Making carbon-14 measurements
Center for Accelerator Mass Spectrometry
Lawrence Livermore National Laboratory
Wednesday, August 30, 2017
Pacific Forum—11:00 a.m.
Carbon-14 is a valuable tool used to probe the transport of carbonaceous species through oceanic, terrestrial, and biological systems. Due to its isotopic rarity, minute concentrations of carbon-14 labeled species can be detected. Historically, chemical targets were labeled with concentrations well above the terrestrial abundance and quantified with liquid scintillation counting (LSC). More recently, scientists have used the exceptional sensitivity of accelerator mass spectrometry (AMS) to detect concentrations of carbon-14 below the terrestrial abundance. This presentation will discuss new cavity-enhanced, laser-based methods for carbon-14 detection. Our current system at Lawrence Livermore National Laboratory (LLNL) bridges the carbon-14 sensitivity gap between LSC and AMS, and more complex setups can compete with basic AMS detection levels. Current and theoretical applications will be discussed including biological case studies performed at LLNL.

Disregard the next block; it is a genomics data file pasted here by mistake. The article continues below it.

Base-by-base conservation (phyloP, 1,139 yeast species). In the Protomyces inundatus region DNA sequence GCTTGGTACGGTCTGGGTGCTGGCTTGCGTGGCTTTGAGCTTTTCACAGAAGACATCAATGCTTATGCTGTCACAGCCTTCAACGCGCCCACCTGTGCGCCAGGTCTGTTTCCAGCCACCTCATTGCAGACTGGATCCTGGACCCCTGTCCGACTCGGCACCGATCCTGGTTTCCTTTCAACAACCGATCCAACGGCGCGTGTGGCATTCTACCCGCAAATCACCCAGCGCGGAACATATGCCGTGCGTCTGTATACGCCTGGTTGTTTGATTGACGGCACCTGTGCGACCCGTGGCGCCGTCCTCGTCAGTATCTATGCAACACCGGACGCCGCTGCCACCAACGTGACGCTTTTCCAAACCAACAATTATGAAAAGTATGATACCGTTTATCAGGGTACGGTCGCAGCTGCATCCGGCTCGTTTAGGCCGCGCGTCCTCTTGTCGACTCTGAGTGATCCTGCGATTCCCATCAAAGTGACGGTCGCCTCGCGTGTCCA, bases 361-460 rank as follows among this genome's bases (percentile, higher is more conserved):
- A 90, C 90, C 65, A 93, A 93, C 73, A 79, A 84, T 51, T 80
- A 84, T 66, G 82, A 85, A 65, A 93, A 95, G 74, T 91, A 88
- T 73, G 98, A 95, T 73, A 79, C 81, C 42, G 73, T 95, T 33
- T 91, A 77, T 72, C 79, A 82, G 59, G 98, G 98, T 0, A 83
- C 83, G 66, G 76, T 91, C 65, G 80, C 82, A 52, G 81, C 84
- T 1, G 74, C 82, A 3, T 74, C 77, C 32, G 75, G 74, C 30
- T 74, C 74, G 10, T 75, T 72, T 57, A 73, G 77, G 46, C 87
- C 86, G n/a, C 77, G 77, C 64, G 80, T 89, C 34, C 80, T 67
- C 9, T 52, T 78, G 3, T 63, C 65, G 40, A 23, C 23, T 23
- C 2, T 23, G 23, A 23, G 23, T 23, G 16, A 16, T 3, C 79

Next: September 6, James Lindholm